Art event showcases plight of Hong Kong "cage men"
By James Pomfret
HONG KONG (Reuters Life!) - The organizers of a popular Hong Kong art event staged a sobering exhibition into the plight of some of the affluent city's poorest citizens, the "cage men" workers who call metal mesh boxes home.
As part of Hong Kong's annual art charity event ArtWalk 2009, the Schoeni Gallery, which normally deals with high-end Chinese contemporary works, devoted its space to a rusty iron cage or "cage home" to raise awareness of Hong Kong's yawning wealth gap and social underbelly amid the financial crisis.
Split into three tiny bunks with grimy blankets and pillows, the "cage home" was taken from one of Hong Kong's cramped, old tenement flats where around 1,000 or so men are still estimated to live in often squalid conditions.
The cages, which resemble livestock coops, are stacked on top of each other, several blocks to a room, and are barely big enough for a bed.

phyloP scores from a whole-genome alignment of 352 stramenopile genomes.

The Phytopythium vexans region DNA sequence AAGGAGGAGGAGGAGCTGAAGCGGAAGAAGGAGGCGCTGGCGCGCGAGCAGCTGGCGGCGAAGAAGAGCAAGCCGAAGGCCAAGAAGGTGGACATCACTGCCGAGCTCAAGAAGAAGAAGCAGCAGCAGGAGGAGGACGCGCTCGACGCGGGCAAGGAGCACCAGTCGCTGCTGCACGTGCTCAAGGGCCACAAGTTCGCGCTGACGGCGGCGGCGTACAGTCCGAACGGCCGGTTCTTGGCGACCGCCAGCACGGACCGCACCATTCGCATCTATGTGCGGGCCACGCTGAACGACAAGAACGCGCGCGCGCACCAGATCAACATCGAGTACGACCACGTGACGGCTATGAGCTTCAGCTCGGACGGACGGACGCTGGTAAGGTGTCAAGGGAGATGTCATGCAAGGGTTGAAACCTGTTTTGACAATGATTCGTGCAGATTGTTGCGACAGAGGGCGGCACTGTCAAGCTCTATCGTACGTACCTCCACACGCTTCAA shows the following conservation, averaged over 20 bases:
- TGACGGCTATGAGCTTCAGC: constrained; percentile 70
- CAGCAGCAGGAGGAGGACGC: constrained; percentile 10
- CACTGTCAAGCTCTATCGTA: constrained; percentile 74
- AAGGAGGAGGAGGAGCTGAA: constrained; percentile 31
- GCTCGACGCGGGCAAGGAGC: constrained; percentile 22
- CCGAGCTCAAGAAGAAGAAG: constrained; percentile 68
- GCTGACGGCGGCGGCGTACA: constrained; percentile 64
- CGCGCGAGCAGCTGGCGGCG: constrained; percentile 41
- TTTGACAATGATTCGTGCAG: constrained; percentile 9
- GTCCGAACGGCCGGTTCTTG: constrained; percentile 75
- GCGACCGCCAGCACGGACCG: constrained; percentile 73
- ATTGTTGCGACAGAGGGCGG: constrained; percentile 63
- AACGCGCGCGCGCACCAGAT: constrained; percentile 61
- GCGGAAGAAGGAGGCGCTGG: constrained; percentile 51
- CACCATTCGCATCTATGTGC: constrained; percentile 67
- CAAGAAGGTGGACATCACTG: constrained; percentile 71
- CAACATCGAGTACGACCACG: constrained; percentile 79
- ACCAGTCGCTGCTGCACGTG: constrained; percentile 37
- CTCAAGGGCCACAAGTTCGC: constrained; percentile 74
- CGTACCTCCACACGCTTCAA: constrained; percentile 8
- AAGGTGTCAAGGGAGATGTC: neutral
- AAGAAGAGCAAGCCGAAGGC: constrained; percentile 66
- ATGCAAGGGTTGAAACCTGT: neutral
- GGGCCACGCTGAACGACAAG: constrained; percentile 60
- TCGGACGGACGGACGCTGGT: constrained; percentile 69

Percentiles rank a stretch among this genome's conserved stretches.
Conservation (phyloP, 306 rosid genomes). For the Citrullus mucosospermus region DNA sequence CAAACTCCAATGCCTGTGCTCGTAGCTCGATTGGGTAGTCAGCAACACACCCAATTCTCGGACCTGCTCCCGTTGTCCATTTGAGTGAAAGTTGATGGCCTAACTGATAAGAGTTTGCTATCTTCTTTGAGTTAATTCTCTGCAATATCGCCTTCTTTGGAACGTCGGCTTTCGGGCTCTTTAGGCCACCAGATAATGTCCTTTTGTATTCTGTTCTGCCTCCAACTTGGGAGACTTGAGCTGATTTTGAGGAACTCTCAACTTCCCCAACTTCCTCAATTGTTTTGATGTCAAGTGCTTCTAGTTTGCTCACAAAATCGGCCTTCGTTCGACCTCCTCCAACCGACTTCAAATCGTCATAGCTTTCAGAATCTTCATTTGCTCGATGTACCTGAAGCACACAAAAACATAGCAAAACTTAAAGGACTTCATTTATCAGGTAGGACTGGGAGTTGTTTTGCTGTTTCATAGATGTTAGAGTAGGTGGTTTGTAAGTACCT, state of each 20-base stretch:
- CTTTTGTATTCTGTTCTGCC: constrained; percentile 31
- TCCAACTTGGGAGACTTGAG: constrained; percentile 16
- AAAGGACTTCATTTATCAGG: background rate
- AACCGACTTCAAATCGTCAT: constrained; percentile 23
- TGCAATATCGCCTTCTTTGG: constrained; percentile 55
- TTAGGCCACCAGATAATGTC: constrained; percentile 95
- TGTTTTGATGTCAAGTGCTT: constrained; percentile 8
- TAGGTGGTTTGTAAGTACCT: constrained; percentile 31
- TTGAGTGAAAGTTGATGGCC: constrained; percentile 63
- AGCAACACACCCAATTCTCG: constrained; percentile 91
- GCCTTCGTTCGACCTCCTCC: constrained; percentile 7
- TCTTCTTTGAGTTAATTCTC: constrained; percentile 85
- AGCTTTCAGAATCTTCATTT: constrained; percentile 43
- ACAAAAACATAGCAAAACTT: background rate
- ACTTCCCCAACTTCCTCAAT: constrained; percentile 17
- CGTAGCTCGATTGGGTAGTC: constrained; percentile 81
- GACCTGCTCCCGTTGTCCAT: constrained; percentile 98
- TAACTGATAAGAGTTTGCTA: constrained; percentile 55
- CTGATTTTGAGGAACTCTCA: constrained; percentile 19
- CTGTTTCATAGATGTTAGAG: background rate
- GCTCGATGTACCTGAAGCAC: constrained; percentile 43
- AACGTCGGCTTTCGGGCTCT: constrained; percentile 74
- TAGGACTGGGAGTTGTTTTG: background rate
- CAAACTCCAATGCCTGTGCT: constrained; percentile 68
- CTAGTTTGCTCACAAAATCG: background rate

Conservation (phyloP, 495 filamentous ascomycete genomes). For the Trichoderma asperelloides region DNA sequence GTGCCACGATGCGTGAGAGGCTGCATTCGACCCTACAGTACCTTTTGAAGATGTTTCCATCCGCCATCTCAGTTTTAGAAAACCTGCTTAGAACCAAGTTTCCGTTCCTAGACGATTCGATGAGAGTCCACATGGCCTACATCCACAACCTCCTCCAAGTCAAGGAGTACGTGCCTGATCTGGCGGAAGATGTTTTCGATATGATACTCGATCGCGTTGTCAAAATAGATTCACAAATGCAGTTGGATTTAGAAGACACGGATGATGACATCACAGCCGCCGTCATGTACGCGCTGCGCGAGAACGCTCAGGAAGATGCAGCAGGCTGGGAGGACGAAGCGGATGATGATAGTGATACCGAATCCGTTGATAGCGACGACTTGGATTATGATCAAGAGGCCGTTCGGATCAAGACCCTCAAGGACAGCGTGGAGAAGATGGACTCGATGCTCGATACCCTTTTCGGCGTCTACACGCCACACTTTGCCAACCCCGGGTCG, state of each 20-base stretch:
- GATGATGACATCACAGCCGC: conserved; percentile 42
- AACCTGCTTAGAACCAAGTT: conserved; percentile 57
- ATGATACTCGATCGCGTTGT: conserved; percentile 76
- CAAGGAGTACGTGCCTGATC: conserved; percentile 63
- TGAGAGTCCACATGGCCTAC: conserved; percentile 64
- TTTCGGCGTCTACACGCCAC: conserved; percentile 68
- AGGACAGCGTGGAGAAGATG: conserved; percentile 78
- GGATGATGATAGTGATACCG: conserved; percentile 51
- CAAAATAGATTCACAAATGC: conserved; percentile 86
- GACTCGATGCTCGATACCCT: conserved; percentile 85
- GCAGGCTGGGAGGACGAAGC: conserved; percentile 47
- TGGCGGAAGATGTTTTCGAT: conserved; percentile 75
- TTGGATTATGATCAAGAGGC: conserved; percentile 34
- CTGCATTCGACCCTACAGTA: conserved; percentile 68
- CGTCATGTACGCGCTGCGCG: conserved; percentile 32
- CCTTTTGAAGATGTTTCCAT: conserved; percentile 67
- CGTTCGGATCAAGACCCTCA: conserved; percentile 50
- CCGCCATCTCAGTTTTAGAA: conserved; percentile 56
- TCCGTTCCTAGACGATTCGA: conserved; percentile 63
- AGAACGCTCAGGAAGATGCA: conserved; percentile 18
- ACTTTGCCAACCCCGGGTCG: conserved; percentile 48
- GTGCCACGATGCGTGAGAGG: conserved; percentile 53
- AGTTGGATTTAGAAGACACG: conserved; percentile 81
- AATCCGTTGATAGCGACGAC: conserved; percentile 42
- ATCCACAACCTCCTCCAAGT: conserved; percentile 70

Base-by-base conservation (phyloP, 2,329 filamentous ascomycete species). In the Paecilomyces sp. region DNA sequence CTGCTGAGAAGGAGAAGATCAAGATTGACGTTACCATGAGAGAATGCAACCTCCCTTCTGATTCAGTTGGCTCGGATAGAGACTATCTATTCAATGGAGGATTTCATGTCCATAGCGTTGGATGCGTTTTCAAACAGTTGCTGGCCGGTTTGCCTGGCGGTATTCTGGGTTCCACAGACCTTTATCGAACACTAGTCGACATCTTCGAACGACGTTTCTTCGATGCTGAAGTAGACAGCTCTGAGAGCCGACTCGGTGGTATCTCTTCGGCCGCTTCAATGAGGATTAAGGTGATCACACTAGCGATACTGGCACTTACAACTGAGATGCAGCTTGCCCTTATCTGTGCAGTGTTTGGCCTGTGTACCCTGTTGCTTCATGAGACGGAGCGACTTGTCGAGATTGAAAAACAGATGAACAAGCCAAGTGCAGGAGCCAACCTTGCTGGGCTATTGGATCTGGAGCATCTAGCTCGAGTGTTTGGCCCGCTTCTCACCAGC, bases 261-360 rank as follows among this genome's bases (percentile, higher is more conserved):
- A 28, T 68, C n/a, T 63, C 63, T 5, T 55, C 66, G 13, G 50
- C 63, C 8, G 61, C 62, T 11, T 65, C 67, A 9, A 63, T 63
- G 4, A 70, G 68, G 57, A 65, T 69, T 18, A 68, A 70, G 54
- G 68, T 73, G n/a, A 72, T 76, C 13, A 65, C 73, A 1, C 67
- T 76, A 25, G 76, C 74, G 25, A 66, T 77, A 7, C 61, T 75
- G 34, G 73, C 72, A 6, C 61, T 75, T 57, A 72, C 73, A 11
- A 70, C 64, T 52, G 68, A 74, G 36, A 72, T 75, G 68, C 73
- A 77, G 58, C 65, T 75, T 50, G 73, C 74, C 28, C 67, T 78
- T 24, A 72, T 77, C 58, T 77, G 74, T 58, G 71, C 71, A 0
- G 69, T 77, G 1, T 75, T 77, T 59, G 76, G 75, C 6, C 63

"Seeing a real cage home here can give people a real sense for the kind of dismal living conditions still existing in Hong Kong," said Ho Hei-wah, the head of Hong Kong's Society for Community Organization (SOCO) which helped set up the exhibition (www.hongkongartwalk.com).
"The cage can almost speak or bring out the message of how difficult and bitter life is for Hong Kong's poorest."
Cage home residents were on hand to describe their lives to the well-heeled crowds surging through the gallery and signing petitions calling for the government to do more to alleviate poverty and aid those still left with inadequate housing.
"The highest bunk is the cheapest," Chow Kam-chuen, a cage man told several Hong Kong women in high-heels, sipping wine. Continued...